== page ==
Nucleic acid double helix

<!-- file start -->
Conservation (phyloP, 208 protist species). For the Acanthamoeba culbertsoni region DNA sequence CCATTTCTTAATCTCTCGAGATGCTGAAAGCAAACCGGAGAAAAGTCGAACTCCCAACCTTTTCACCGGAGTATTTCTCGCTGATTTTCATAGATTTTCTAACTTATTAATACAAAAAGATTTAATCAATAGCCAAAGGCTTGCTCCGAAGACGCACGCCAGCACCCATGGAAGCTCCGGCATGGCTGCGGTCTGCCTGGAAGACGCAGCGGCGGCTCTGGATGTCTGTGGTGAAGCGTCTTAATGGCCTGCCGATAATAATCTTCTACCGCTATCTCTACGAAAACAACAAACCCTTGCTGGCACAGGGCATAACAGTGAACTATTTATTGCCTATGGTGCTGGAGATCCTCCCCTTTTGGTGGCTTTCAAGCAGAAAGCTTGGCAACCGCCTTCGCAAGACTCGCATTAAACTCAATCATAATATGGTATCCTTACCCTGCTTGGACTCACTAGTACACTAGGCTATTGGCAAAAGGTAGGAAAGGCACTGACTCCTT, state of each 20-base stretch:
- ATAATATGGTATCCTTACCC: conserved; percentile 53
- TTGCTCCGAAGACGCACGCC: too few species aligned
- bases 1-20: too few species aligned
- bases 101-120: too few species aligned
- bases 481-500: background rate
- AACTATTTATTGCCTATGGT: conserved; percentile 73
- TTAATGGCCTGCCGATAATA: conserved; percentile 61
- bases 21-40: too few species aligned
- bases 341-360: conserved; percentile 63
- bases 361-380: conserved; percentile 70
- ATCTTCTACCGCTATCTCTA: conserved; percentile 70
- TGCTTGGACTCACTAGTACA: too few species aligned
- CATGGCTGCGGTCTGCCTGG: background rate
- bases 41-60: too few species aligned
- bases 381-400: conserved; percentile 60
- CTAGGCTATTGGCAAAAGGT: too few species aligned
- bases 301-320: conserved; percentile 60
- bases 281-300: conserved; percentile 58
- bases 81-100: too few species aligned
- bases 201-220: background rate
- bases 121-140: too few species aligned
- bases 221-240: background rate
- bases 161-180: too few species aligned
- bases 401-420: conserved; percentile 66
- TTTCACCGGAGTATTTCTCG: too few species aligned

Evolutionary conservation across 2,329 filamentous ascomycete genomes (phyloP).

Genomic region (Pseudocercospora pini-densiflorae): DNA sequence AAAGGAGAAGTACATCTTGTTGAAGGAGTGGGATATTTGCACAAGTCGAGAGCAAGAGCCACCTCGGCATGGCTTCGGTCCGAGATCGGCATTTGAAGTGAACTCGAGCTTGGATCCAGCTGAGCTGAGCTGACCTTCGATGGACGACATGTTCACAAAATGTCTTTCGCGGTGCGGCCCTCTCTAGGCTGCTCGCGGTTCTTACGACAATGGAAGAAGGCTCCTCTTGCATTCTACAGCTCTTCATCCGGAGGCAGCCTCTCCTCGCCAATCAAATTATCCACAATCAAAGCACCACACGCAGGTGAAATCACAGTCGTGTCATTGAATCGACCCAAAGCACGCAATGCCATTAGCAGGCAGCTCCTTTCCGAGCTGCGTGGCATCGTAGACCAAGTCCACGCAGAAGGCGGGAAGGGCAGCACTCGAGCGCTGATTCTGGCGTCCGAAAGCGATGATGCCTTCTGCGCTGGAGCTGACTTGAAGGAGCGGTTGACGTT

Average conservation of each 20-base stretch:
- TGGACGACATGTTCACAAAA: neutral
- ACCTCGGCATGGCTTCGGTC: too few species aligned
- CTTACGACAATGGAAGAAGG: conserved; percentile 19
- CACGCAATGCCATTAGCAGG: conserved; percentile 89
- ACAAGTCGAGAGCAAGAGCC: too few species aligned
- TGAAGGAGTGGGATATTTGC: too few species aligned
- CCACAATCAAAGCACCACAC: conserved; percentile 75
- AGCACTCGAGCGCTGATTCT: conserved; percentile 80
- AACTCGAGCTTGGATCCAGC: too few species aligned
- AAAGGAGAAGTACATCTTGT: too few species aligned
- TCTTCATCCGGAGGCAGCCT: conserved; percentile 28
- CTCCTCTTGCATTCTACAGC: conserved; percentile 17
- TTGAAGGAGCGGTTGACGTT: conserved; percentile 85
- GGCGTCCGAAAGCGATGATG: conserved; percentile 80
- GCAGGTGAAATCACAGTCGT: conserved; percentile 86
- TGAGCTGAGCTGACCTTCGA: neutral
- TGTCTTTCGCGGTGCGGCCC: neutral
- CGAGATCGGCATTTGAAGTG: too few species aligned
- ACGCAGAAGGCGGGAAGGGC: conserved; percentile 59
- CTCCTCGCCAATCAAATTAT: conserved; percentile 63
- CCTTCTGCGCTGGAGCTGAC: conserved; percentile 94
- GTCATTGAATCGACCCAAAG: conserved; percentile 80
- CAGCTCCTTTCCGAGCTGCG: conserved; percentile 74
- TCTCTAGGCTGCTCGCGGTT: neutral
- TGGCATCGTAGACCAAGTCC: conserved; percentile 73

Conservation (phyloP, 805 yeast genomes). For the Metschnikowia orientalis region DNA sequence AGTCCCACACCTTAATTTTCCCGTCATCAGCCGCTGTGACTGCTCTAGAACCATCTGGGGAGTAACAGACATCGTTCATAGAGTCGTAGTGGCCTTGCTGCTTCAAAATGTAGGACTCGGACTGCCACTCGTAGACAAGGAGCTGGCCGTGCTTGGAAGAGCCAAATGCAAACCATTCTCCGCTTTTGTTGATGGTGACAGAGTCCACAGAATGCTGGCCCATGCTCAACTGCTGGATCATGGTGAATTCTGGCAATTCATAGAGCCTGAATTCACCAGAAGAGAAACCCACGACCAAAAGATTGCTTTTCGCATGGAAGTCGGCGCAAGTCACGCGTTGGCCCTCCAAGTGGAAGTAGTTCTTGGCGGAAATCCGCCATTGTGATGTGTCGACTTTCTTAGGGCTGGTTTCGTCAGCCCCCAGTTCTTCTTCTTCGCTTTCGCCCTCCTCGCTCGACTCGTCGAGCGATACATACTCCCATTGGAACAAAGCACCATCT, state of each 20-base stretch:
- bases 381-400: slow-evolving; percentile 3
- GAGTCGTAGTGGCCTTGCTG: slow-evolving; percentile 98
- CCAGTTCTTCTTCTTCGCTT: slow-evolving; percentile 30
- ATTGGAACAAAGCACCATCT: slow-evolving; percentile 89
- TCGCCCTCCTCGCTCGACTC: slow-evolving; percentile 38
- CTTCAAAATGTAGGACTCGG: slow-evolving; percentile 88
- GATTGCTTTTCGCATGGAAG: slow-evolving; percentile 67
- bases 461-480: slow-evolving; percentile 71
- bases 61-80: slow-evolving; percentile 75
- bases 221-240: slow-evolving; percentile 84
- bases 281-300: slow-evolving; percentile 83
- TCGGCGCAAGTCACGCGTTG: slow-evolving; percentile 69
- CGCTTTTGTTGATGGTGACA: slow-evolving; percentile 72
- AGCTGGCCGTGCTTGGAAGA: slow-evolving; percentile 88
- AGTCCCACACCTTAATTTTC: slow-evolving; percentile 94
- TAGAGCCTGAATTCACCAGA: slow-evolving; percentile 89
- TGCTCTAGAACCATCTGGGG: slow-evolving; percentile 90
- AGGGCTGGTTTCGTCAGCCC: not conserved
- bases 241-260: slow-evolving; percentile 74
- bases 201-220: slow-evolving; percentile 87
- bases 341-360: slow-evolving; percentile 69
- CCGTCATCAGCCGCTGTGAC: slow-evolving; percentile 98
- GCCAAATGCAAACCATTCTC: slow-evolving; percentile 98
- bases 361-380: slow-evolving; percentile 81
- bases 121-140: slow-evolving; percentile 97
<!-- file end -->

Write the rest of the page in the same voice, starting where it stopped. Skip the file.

In molecular biology, the term double helix refers to the structure formed by double-stranded molecules of nucleic acids such as DNA. The double helical structure of a nucleic acid complex arises as a consequence of its secondary structure, and is a fundamental component in determining its tertiary structure. The term entered popular culture with the publication in 1968 of The Double Helix: A Personal Account of the Discovery of the Structure of DNA, by James Watson.The DNA double helix polymer of nucleic acids, held together by nucleotides which base pair together. In B-DNA, the most common double helical structure, the double helix is right-handed with about 10–10.5 base pairs per turn. This translates into about 20-21 nucleotides per turn. The double helix structure of DNA contains a major groove and minor groove. In B-DNA the major groove is wider than the minor groove. Given the difference in widths of the major groove and minor groove, many proteins which bind to B-DNA do so through the wider major groove.